Name: Millend Mill
Location: Gloucestershire, United Kingdom
Architect: Undercurrent Architects; Project led by Didier Ryan
Construction: Bob Brewer, a local builder
Investment: Over 2 million pounds
The Millend mill, having renown and relevance as a woolen cloth mill, dated as far back as 1550’s, an important period in the history of the nation, has been listed, as per the norms prevalent as a Grade II Heritage Structure. Incidentally, the site of the mill itself is an ancient site, and there has been noted a succession of mills, either on or within the vicinity of the present structure, since before Domesday, which is a manuscript record, made by order of King William the Conqueror, and comprises of the ‘Great Survey’ of a large portion of England and parts of Wales, and was completed in 1086.
The project currently undertaken describes the restoration of the ancient building, along with sensitive and intelligent adaptive reuse of some levels for the purpose of housing, and the current functions were modeled on principles which the mill once used for its own functioning. Any project which involves working with heritage aspects automatically require intensive thought, for while it is essential to ensure that the project stays viable for a current context, the heritage factor linked to it has its own cultural connotations, and any intervention needs to stay faithful to that.
Also, when linked to heritage, it becomes vital to understand the influencing factors and layers in history which have played a part in the current status of the building or the site. Therefore, following is a brief timeline exploring the history of Millend Mill.
In 1806, Millend was bought by a wealthy landowner and rebuilt entirely by 1818. Cloth manufacture was becoming incrementally mechanised, and the power was initially provided by three water wheels, driven by an arm of River Frome. Yet, power requirements continued to grow. In 1821, a steam engine was installed, the first of its kind within this region. By 1830’s, competition in clothing mills was incredibly stiff and one mill could not generate enough, and by 1869, cloth milling at Millend ceased. In the 1870’s, it was converted for flour and saw milling, and in 1908, the function was altered to maltings. After a serious fire in 1922, and subsequent rebuilding, it was home to many various functions including corn milling, grain drying and also taken over by an antiques exporting company, until in 1980, it was finally abandoned and left for decay.
Almost thirty years later, the course of the building’s life set sail to another path, as Robert Lamplough, bought the derelict mill, and gave way to the beginning of an extensive restoration program as well as the conversion of the industrial function of the building, to one more practical according to the current ages, which is, residential.
Within the tenet of refurbishment of the mill, there was included a restoration scheme, which held true to the shape and form of the building. In addition, the designers undertook the reinstatement of one of the elements, which was an integral part of the original mill, and that was, the elm water wheel, so that it functioned again, and it was proved capable of generating several kilowatts of power. This idea itself is a representation of what heritage conservation entails, where retaining the original essence, despite necessary alterations, is held important.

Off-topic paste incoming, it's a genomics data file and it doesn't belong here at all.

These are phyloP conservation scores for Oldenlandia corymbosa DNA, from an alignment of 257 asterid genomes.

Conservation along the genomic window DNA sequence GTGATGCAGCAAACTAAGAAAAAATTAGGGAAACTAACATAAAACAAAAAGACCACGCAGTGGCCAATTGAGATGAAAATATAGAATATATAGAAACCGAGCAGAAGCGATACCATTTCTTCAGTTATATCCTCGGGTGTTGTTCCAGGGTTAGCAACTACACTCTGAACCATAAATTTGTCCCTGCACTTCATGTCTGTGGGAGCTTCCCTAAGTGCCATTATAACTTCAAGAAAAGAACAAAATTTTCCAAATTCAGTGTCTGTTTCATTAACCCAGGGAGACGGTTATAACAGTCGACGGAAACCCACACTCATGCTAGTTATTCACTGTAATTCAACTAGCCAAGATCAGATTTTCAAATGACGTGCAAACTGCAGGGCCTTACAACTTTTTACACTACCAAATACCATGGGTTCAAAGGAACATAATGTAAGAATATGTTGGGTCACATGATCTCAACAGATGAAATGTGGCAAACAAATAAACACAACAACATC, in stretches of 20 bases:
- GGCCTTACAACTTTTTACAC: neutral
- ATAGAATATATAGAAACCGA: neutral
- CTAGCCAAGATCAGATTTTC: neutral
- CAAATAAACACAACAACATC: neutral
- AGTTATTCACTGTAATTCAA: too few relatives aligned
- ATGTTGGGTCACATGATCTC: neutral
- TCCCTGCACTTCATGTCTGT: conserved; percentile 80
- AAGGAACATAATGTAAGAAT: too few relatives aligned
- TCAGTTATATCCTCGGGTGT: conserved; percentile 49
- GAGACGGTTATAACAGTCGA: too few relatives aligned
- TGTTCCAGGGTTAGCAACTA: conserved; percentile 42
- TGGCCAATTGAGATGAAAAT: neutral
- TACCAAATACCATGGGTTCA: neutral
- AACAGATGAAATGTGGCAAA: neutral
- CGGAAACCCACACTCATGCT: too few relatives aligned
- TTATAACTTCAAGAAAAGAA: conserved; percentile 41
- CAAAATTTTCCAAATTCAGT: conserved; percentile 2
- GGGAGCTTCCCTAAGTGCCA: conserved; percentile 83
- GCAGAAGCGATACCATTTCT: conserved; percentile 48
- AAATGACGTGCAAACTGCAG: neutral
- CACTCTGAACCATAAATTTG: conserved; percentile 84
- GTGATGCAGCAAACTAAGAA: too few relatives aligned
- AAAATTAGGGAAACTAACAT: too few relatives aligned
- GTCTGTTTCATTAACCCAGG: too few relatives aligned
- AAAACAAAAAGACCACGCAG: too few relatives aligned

The upper levels were proposed to be converted into housing, which included a total of eleven apartments, built over an open plan hall, which is a functional space and a community museum, dedicated to the historical workings of the Mill.
The design, within every sense, retains the entity and grandeur of the original building without compromising its heritage, rooted in the industrial beginnings. Also, the areas with the overgrown site were cleared and the serene location now accommodates cottages. At ground level, the floor has been opened up and the culverts which traverse through the structure can be viewed by exposure, and the elm waterwheel, a true representation of the Mill’s retained tradition, can be witnessed harnessing the energy from the flowing river.
The museum is another feature of the project which bares the essence of the heritage of the structure, as it features the archaeological findings, such as mill stones, spindles and gantries, along with the information on the production of energy.
The example of restoration and simultaneous adaptive reuse of available entities is reflective of a sensitivity towards heritage which needs to be developed in anyone working with heritage buildings, in order to make sure that the heritage lives on. In any context, it is unusual to have any element of heritage not affected by layers of additions from other quarters over the years. Herein, the structure is prepared for a new layer, while retaining the basic entities which essentially define it.
Undercurrent Architects are specialists in regeneration projects. Their practice had begun as a small one, with their ambition being to practice exceptional architecture worldwide.
Didier Ryan (Principal Architect Undercurrent Architects)
With years into the field, they have truly achieved their aim, with works within a wide range, and collaborations with diverse groups, including local artisans and craftsmen to multinational corporations. Their works can be viewed in several continents, each being a resultant of an approach which takes context, climate, materials all into consideration, bringing forth unique results.
Extensive History, Archival Photographs and Archival Drawings, along with Picture taken during the Restoration Project:
– Devashree Vyas ,Volume Zero